Gantt Chart

A Gantt chart is a bar chart that shows the tasks of a project, when each must take place and how long each will take. As the project progresses, bars are shaded to show which tasks have been completed. People assigned to each task also can be represented.

Gantt charts are also sometimes called milestones charts, project bar charts, activity charts, and activity network diagrams.

When to Use Gantt Charts

  • When scheduling and monitoring tasks within a project.
  • When communicating plans or status of a project.
  • When the steps of the project or process, their sequence and their duration are known.
  • When it’s not necessary to show which tasks depend on completion of previous tasks.

How to Create and Use a Gantt Chart

You might like using a pre-constructed tool to create a Gantt chart, like the American Society for Quality's Gantt Chart Template (XLS: 2 pages / 56KB) [Attn: Non-MDH link].

1. Identify Tasks

  • Identify the tasks needed to complete the project.
  • Identify key milestones in the project by brainstorming a list, or by drawing a flowchart, storyboard or arrow diagram for the project.
  • Identify the time required for each task.
  • Identify the sequence: Which tasks must be finished before a following task can begin, and which can happen simultaneously? Which tasks must be completed before each milestone?

2. Draw Time Axis (Horizontal)

Draw a horizontal time axis along the top or bottom of a page. Mark it off in an appropriate scale for the length of the tasks (days or weeks).

3. Draw Task Axis (Vertical)

Down the left side of the page, write each task and milestone of the project in order.

For events that happen at a point in time (such as a presentation), draw a diamond under the time the event must happen. For activities that occur over a period of time (such as developing a plan or holding a series of interviews), draw a bar that spans the appropriate times on the time line.

Align the left end of the bar with the time the activity begins, and align the right end with the time the activity concludes. Draw just the outlines of the bars and diamonds; don't fill them in.

4. Proofread

Check that every task of the project is on the chart.

5. Use the Gantt Chart

As events and activities take place, fill in the diamonds and bars to show completion. For tasks in progress, estimate how far along you are and fill in that much of the bar.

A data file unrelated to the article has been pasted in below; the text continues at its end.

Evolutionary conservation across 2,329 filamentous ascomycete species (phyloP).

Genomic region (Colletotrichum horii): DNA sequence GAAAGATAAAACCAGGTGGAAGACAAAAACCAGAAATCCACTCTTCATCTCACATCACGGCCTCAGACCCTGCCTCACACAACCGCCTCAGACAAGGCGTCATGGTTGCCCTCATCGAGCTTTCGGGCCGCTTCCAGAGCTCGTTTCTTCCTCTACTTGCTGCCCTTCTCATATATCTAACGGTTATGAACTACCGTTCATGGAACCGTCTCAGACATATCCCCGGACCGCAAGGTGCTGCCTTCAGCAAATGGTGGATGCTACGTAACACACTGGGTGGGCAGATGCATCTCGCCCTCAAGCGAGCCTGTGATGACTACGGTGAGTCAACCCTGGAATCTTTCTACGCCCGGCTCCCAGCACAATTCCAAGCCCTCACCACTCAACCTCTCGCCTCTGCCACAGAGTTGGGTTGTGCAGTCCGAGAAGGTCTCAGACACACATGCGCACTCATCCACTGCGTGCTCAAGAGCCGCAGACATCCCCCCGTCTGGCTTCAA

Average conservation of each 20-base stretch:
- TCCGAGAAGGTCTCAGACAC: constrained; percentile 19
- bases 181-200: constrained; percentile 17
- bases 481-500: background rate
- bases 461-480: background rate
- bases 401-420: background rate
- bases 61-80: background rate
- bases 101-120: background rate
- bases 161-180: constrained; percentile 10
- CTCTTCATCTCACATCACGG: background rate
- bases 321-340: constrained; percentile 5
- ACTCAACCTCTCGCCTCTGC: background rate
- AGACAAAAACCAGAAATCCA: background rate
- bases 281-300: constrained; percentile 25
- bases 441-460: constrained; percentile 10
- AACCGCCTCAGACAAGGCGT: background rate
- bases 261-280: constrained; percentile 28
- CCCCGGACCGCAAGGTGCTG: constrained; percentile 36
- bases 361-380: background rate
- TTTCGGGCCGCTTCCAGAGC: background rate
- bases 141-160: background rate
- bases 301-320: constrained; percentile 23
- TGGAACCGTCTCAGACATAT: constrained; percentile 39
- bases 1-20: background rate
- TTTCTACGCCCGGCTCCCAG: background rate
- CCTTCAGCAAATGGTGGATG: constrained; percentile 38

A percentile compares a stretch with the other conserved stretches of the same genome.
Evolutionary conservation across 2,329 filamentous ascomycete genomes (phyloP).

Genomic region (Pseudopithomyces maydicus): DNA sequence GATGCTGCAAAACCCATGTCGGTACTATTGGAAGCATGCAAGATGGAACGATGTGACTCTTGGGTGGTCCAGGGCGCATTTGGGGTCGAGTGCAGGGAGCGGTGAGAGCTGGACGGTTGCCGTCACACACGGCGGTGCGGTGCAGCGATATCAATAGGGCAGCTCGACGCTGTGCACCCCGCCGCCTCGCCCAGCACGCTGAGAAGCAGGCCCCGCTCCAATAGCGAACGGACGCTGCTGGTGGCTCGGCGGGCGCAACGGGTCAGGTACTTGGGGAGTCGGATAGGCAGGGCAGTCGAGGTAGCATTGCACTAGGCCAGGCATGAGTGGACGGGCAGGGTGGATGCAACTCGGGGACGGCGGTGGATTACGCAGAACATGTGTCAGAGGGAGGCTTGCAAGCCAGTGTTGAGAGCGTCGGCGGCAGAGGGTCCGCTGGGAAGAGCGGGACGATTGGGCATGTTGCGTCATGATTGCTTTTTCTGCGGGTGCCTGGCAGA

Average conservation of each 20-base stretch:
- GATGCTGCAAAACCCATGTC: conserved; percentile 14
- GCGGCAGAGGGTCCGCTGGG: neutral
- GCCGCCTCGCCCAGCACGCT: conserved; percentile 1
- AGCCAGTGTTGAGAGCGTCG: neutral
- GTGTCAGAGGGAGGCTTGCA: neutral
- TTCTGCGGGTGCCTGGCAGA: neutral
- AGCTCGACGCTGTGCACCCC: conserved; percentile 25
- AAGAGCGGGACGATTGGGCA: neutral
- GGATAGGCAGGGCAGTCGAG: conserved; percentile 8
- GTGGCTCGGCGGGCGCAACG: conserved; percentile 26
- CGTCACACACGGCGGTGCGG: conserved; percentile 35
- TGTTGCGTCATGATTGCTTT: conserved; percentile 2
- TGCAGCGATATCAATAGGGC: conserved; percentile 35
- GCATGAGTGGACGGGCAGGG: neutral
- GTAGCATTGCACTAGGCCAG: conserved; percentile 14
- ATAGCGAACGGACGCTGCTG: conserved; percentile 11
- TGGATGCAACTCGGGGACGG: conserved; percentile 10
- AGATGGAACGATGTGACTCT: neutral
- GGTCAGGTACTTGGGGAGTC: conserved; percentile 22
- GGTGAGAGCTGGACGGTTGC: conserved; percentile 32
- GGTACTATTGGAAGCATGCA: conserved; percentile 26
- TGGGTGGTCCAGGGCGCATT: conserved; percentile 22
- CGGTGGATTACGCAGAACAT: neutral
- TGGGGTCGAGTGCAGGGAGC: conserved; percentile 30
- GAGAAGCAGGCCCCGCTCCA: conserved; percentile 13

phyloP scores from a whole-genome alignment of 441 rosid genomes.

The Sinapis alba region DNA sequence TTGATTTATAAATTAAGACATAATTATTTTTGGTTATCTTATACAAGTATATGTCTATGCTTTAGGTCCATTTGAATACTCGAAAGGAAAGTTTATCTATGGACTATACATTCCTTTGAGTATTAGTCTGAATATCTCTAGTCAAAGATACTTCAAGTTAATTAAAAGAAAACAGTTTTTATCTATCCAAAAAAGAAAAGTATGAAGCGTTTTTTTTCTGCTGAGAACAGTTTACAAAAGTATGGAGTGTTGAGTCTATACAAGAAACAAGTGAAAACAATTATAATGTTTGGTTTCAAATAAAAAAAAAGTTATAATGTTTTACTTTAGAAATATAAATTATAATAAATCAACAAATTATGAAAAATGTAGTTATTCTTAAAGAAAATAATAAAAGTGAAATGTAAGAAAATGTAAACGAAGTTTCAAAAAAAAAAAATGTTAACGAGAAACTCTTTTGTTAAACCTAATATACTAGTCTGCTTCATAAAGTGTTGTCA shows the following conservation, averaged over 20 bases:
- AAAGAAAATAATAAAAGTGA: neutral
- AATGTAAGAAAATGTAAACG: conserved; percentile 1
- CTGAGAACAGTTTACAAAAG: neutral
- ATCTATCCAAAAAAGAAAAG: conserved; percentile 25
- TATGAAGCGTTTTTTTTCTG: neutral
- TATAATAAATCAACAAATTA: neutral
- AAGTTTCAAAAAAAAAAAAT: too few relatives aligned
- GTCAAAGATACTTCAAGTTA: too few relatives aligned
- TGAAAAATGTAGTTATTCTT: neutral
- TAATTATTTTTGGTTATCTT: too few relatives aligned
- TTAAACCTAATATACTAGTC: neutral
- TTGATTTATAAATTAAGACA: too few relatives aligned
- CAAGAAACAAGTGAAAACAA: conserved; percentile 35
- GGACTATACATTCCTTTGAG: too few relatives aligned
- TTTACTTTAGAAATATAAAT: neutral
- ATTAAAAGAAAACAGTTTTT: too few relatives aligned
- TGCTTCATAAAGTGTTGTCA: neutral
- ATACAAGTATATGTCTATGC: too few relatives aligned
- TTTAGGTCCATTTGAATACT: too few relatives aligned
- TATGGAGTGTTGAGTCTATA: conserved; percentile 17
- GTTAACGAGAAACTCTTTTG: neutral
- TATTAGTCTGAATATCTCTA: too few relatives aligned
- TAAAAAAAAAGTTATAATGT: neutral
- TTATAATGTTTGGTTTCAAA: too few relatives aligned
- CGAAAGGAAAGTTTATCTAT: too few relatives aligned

Place a vertical marker to show where you are on the time line. If the chart is posted on the wall, for example, an easy way to show the current time is with a heavy dark string hung vertically across the chart with two thumbtacks.

Some additional considerations:

  • Sometimes Gantt charts are drawn with additional columns showing details such as the amount of time the task is expected to take, resources or skill level needed or person responsible.
  • Beware of identifying reviews or approvals as events unless they really will take place at a specific time, such as a meeting. Reviews and approvals often can take days or weeks.
  • The process of constructing the Gantt chart forces group members to think clearly about what must be done to accomplish their goal. Keeping the chart updated as the project proceeds helps manage the project and head off schedule problems.
  • It can be useful to indicate the critical points on the chart with bold or colored outlines of the bars.
  • Computer software can simplify constructing and updating a Gantt chart.

Example: Gantt Chart

The figure below shows a Gantt chart used to plan a benchmarking study.

Twelve weeks are indicated on the time line. There are two milestone events, presentations of plans for the project and for the new process developed in the study. The rest of the tasks are activities that stretch over periods of time.

Gantt

The chart shows the status at Thursday of the sixth week [arrow]. The team has finished seven tasks through identifying key practices, measures and documentation.

This is a hectic time on the project, with three time-consuming activities that must happen simultaneously:

  • The team estimates it is one-fourth finished with identifying benchmark partners and scheduling visits; one-fourth of that bar is filled.
  • Team members have not yet begun to identify the current state.
  • They are halfway through collecting public data, which puts them slightly ahead of schedule for that task.

The team is behind schedule for the first two of these tasks and ahead of schedule for the third. Perhaps they need to reallocate their workforce to be able to cover the three activities simultaneously.

There is a fourth activity that could be happening now (develop benchmark questions), but it is not urgent yet. Eventually the team will have to allocate resources to cover it too, before visits can begin.


Further Reading

More Information

Icon American Society for Quality: Gantt Chart
Icon Mind Tools: Gantt Charts

Excerpted From

Icon Tague: The Quality Toolbox